Disciplinary Convergence – An Artist-Engineer Practice
‘I am an artist with an electronics engineering background. This began at Garden Island Dockyard (Sydney) as a trainee technical officer specialising in radar, sonar and countermeasures. I was recruited to work as an engineer internationally in research and systems design first in the U.K and then U.S. After an exciting career designing control rooms and telecommunication systems I found myself in the Netherlands unable to work as an engineer. I was unexpectedly accepted by the Royal College of Art to do an art degree when I thought I was applying for a 10-session leisure course. Since 2006 my art practice has drawn up my technical skills and interests- art-science convergence and this seminar look s at how these two seemingly different methods of seeing and responding to the world can be combined to create a holistic interdisciplinary practice.
The discussion will be extended to share insights into several cross disciplinary projects I have created since completing my MA in Printmaking in Cambridge. They are inspired by a passion for old technology, data and history by acknowledging the past but making new work which is fresh, relevant, surprising or emotion. This is a multi-media collaborative practice that uses traditional and time-based media, projections, sound and music, interactive sculpture and/or dance.’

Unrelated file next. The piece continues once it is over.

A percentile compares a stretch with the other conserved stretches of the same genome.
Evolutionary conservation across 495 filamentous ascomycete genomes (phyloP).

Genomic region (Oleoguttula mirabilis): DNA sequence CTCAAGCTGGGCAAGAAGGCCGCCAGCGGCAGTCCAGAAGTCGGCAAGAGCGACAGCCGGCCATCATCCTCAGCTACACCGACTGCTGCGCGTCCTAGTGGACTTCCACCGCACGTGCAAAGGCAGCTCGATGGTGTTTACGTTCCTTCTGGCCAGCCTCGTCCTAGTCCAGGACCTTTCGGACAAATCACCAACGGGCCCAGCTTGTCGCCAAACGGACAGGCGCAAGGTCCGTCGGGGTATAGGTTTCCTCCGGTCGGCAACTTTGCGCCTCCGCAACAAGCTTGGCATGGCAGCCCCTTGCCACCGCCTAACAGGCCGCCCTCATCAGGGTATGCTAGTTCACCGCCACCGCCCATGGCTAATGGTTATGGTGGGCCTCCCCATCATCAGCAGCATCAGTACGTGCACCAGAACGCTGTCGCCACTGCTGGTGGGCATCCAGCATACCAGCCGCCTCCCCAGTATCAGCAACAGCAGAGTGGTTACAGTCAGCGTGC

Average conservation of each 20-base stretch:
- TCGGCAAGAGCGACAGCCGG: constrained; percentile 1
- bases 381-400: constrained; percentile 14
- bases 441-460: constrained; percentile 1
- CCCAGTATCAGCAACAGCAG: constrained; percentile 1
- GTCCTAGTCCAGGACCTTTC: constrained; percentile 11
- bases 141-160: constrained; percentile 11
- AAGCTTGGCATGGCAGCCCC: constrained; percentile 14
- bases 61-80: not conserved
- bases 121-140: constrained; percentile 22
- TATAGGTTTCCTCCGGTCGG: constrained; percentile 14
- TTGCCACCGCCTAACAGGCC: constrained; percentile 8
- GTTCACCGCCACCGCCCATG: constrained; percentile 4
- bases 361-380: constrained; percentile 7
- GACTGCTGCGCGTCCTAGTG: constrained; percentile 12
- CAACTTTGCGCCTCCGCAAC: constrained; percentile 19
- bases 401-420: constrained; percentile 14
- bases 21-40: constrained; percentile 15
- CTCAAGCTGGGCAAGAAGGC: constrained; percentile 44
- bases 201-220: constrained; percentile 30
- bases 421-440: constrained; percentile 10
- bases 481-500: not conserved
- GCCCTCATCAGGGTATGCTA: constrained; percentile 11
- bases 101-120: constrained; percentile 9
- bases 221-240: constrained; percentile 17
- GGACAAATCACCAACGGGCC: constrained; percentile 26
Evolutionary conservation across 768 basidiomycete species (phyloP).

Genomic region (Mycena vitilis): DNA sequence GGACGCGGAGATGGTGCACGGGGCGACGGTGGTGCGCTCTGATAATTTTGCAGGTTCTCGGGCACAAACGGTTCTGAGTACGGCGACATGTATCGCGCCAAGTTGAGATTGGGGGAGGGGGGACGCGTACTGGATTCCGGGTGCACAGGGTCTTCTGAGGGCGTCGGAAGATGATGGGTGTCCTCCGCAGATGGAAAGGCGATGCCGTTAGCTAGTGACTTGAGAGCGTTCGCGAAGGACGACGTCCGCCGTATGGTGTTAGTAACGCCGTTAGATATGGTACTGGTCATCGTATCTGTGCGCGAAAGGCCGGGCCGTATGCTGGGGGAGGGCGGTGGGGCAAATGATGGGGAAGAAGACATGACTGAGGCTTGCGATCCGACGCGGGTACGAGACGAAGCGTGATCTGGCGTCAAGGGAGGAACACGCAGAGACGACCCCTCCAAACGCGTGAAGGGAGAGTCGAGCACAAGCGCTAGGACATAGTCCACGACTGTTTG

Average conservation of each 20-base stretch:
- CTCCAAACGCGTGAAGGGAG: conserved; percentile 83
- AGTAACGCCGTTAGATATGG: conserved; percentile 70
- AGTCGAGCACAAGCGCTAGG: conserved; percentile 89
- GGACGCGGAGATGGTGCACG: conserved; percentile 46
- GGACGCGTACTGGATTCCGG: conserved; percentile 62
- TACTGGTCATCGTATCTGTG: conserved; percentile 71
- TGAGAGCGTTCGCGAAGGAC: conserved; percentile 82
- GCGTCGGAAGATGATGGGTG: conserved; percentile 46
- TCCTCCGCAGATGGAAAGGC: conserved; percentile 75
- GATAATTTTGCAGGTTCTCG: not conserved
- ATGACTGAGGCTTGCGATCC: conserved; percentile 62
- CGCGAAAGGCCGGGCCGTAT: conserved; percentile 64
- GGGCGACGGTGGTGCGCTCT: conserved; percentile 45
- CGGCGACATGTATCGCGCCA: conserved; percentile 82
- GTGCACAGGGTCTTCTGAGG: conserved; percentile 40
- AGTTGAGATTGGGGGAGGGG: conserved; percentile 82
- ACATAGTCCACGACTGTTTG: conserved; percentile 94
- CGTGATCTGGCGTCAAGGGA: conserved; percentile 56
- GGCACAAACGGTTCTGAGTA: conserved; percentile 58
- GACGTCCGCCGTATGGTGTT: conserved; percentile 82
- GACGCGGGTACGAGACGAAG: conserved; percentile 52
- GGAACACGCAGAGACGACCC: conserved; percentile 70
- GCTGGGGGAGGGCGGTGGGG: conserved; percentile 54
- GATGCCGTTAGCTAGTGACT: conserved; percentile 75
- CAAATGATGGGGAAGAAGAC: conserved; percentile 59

Diana Scarborough is an artist-engineer whose collaborative practice is inherently cross discipline with a technology and contextual bias. She takes her inspiration from research and science, working with world leaders in the fields of astrobiology, nano- biotechnology, nano-microscopy, space weather data and DNA data. Her interest lies in revealing the beauty, playfulness, emotion and meaning in the science and make it present as art using film, sound, live performance projection combined with traditional fine art practices. Overlays of codes and text in printmaking plays with the boundaries of perception at the point where pattern becomes decoded.
Limited number of seats available in this Research Seminar, for the public (seats will be automatically reserved for School of Music students who attend research seminars for coursework). Public RSVP via this EventBrite listing.